Samuel Augustus Mitchell & James H. Young. Mitchell’s Travellers Guide Through the United States. 1839.

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Samuel Augustus Mitchell & James H. Young.

Mitchell's Traveller's Guide Through the United States, Containing the Principal Cities, Towns, &c. Alphabetically Arranged; Together with the Stage, Steam-Boat, Canal, and Rail-Road Routes.

Philadelphia: Thomas, Cowperwait, & Co., 1839.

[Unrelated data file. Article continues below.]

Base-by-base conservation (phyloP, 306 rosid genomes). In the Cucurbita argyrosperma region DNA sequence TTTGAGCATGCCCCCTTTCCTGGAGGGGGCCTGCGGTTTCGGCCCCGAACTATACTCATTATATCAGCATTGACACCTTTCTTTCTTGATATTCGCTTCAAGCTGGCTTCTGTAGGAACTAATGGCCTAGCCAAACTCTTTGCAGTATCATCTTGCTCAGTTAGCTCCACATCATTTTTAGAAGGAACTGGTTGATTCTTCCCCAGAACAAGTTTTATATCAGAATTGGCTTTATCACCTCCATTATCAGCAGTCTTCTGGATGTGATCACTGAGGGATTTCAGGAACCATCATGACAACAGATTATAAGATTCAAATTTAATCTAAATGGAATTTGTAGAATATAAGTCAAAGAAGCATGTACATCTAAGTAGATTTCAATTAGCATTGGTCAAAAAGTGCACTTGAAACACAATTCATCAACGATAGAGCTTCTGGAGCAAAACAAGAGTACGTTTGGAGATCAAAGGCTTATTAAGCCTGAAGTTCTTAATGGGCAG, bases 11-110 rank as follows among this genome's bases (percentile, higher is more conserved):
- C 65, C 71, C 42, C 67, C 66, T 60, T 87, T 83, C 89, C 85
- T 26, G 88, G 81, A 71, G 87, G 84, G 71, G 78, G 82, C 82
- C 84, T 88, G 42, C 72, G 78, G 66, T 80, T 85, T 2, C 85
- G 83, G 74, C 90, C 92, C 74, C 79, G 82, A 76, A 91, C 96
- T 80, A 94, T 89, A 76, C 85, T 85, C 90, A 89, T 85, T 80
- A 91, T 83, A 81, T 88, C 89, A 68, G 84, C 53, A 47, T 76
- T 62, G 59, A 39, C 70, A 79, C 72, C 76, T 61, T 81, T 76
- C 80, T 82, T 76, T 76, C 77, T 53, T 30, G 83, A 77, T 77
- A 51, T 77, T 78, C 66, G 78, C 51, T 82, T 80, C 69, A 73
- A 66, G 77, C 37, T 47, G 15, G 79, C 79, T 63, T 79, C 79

Early edition of this guide, with very large hand-colored map at rear of the eastern United States as far west as the Missouri Territory and eastern Texas. Samuel Augustus Mitchell was one of the most prolific publishers and editors of geographical manuals, maps, and textbooks in the United States, employing upwards to 250 artisans and writers. Around 1830 Mitchell settled in Philadelphia, where the best cartographic printing houses could be found, with the intention of improving the aesthetics of geography texts and atlases. His first effort, A New American Atlas, appeared in 1831. "Mitchell entered the field of cartography at an opportune moment, when national expansion, following the expeditions of Lewis and Clark, Pike, and others, stimulated an interest in the newer parts of the country and created a market for travel maps and guidebooks. He remains an outstanding figure in the development of American geography" (DAB). "Mitchell's ability to identify and correlate original sources, as well as material from other map makers, was evident His maps were among the most popular and influential in distributing new knowledge about American expansion to a growing, eager audience" (Martin & Martin, 135). Traveller's guides such as this one were very popular in the 19th century small volumes that could be slipped into a pocket, filled with detailed information on the distances of each stage of trips by different forms of transportation. With inset maps of Cincinnati, Albany, New Orleans, Boston, New York City, Philadelphia, Baltimore, Washington and Charleston. Issued under various titles; the map alone was first issued in 1832, and the accompanying text was first issued in 1834. See Howes M690.